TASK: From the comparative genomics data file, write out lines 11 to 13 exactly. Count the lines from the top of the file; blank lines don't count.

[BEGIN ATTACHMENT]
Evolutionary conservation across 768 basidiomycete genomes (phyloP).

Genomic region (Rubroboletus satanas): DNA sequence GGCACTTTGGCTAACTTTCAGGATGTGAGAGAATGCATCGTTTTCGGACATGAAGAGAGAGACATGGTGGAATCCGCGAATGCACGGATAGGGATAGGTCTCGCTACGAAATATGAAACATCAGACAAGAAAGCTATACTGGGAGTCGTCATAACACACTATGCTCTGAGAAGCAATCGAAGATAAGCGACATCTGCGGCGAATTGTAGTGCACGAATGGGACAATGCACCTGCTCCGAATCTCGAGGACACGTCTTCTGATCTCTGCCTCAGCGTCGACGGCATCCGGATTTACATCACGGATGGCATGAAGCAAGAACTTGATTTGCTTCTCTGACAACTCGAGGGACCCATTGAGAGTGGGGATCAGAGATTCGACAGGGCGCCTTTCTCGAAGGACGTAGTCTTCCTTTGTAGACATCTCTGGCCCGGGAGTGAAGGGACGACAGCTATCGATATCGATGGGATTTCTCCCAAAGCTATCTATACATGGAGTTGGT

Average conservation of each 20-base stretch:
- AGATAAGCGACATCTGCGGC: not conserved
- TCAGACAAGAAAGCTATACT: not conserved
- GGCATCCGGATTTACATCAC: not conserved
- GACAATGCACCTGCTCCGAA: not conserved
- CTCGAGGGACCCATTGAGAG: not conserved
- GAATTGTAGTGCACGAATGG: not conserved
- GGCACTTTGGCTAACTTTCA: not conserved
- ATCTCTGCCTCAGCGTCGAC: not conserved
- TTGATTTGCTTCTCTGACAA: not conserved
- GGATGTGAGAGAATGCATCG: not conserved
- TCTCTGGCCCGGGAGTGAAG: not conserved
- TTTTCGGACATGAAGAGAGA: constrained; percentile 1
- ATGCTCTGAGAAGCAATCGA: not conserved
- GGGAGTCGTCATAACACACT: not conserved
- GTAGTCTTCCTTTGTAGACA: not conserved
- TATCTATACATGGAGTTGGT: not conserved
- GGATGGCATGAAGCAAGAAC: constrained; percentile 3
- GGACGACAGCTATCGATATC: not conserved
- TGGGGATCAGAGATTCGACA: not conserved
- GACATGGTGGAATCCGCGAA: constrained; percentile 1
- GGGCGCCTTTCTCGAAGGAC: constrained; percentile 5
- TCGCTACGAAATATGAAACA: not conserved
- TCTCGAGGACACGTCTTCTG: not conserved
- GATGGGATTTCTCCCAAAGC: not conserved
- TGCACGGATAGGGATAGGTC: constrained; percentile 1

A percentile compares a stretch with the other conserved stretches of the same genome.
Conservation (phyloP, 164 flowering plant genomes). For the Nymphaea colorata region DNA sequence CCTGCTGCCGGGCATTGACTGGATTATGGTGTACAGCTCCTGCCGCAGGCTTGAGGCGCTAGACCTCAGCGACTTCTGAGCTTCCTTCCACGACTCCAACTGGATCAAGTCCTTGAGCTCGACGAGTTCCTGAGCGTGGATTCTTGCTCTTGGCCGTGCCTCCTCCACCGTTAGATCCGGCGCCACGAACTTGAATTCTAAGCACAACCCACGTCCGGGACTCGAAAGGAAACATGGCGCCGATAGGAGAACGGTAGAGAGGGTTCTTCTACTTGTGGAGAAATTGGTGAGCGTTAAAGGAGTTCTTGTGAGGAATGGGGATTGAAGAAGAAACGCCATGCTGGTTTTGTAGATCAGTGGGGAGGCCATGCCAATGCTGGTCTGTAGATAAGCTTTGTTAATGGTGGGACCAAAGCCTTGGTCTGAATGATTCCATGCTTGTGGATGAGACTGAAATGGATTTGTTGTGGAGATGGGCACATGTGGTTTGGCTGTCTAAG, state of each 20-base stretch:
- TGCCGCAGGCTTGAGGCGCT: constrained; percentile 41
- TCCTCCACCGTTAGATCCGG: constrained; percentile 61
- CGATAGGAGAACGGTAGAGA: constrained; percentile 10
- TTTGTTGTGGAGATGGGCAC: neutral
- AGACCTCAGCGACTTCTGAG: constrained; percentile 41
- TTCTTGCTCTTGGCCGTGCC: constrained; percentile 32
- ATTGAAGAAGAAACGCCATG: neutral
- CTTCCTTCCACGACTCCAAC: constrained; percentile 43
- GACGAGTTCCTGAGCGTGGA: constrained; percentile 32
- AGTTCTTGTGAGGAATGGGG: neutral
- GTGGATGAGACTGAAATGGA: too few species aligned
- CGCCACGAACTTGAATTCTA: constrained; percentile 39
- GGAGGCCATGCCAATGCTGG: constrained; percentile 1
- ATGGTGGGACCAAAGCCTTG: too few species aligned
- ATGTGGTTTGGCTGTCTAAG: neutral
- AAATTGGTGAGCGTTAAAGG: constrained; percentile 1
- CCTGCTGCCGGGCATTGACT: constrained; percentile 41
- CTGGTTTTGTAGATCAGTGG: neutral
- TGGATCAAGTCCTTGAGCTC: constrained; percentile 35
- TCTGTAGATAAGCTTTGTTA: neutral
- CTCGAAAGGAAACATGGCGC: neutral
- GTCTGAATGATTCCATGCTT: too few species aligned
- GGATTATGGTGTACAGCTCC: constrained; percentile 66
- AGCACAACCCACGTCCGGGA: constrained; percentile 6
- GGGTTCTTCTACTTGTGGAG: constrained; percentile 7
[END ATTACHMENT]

- ATCTCTGCCTCAGCGTCGAC: not conserved
- TTGATTTGCTTCTCTGACAA: not conserved
- GGATGTGAGAGAATGCATCG: not conserved